My first post on these forums, was referred here by a friend of mine. Thanks in advance!(adsbygoogle = window.adsbygoogle || []).push({});

Mind that this question is coming from a BA in psych's worth of understanding: If I understand correctly, estimations of error margins are based on the relationship between a population and a sample of it. What has always confused me is that for a numerical relationship to be defined between these two variables, an integer must have been used for the population. If, for example, the population were considered to be infinite, then no sample of it could be said bear any resemblance to the infinite whole and thus no error estimations of the likelihood that it did could be made. So what I'm wondering, if I've understood the applied statistics correctly thus far, is how the likelihood that a sample is representative of the population from which it is drawn is ultimately determined without knowing the population size.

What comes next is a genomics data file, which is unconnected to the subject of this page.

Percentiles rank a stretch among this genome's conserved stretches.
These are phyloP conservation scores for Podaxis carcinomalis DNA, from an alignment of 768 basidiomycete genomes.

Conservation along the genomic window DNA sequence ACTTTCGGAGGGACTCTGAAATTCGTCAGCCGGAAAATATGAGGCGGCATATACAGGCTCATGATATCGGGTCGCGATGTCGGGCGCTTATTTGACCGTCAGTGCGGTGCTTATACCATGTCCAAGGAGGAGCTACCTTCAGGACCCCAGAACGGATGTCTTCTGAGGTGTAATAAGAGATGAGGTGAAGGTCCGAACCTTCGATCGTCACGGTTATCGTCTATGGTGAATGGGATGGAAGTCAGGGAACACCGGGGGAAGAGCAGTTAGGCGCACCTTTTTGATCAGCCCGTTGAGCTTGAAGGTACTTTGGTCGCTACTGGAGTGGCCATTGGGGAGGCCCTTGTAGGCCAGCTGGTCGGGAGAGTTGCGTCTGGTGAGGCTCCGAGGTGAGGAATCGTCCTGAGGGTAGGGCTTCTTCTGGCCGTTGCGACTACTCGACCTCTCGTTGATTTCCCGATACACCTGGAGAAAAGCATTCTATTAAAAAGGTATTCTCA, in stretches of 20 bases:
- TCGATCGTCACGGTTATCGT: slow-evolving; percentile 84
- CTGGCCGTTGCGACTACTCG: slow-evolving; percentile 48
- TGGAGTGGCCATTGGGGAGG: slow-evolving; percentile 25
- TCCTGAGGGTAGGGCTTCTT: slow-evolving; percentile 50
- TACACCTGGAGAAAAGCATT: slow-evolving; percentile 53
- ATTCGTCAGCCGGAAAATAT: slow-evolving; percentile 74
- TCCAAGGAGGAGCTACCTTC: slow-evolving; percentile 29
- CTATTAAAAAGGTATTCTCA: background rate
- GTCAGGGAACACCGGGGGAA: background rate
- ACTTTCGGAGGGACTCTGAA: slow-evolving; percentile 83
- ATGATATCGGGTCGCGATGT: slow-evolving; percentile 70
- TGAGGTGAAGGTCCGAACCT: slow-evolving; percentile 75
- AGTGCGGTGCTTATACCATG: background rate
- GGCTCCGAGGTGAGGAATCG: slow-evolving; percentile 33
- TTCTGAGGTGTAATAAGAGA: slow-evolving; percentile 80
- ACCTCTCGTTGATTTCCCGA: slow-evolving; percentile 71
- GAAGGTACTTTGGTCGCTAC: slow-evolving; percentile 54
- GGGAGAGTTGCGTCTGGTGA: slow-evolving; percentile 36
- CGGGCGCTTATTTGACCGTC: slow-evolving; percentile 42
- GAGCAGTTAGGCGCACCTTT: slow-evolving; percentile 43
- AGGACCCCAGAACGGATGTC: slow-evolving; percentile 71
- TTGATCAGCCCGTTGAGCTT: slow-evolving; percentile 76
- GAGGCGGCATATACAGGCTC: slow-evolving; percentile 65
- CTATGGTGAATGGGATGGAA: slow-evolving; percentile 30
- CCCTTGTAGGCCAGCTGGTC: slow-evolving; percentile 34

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# How are error margins determined without using an integer for population?

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